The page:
“A Paro walks into a club…” (or, Notes on the design of automated body language)
This article discusses personality design and how proper natural language interface design includes body language. The article is about the design of hearts and minds for robots. It argues that psychology must be graphically represented, that body language is a means to do that, and points out why this is kind of funny.
Comrades, we live in a bleak and humourless world. Here we are thirteen years into the twenty-first century, and we all carry around Star Trek style tri-corders, we have access to almost all human opinions via this awesome global computer network, we have thousands and thousands of channels we can flip through on television, we have something like 48,000 people signed up to go colonize Mars, and we even have robots roaming around up there, taking samples of that planet. But we still don’t have robots that can tell a good joke.
Even this new bartender robot, Makr Shakr was prime for a little humour, like, “A robot walks into a bar and asks for a screwdriver..”?
But seriously, folks, in my travels I have met with Honda’s Asimo, Adlebaran’s NAO, Toyota’s Partner Robot and many others, and each of these presumably world-class robots was, in the most critical sense of the word, robotic. They were weirdly-shaped computers with an appendage. If you give me a choice between a robot that can walk and one that rolls around on wheels, I’ll take the one that can talk. Simply put, talking is more important than walking. Design priorities in robotics should focus first on human interface and second on locomotion.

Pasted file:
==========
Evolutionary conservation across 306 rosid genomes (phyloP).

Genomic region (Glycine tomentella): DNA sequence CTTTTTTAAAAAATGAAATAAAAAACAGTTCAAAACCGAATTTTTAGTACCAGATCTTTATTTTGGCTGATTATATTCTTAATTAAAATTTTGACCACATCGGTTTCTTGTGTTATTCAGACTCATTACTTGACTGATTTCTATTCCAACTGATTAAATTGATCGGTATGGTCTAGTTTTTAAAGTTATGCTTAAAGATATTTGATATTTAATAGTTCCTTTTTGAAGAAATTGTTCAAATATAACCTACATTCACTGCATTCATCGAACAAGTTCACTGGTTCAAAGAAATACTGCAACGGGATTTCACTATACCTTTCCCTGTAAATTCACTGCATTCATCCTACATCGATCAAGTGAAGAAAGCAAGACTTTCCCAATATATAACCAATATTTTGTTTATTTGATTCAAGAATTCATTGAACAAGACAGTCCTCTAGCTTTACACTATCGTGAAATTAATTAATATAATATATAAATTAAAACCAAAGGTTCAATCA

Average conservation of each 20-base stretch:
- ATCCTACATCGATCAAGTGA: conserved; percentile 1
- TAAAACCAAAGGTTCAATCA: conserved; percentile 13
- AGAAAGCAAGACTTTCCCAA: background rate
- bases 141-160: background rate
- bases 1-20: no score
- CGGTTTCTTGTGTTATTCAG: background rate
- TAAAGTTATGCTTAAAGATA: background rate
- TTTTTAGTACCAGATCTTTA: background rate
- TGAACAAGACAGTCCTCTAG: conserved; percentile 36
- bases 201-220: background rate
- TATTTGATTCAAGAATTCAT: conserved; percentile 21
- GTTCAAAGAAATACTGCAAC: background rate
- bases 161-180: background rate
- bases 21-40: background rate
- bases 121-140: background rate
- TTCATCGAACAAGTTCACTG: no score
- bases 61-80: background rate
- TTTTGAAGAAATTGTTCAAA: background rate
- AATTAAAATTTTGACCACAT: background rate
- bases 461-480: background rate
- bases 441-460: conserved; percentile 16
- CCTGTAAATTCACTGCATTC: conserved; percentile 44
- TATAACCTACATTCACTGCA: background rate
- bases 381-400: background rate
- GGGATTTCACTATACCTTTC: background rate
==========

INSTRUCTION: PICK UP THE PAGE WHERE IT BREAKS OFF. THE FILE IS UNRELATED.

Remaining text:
We live at a moment in which natural language interface is replacing the GUI just as the GUI replaced the command line.
Natural language interface developments are being led by Google and Apple, with some strong work being done by IBM. Last week Google’s Chrome browser appeared with a little microphone just to the right of the input bar and Google Now has been out for a year or so. Apple has had Siri, of course, and is now rumoured to be building a wrist watch that will have a natural language interface to it, probably building off the lessons learned from Siri.
Natural language interface makes sense anywhere there is big data or little screen. It makes sense for robots for these same reasons. It provides access to more data and reduces the need for a screen. But most of all, building a natural language interface also gives the robot personality. And this makes the robot more valuable to the human because it turns a robot into an emotion machine.
Giving a robot a personality includes two primary components. First is psychology.
Last month, in The Uncanny Valet I wrote a bit about the design of psychology, specifically for android-style robots, which wasn’t so much an effort to write about human-shaped walking-talking robots (androids), as it was to point out that human interaction seeks human likeness. To emotionally bond with a robot it needs to be like us. The more it is like us the more we can bond with it. This is most important in the field of automated psychology. This isn’t a new field. If you don’t believe me dial an American 800 number. Those horrid little automated voices that corporations use so widely these days are reproducing faster than feral rabbits (may we name them robbits?). In fact, I would love statistics on how many voice answering machines are out there, but I would boldly bet on there being, on the market today, more software robots than hardware robots. I can tell you that this number is increasing and the quality of software robots is improving.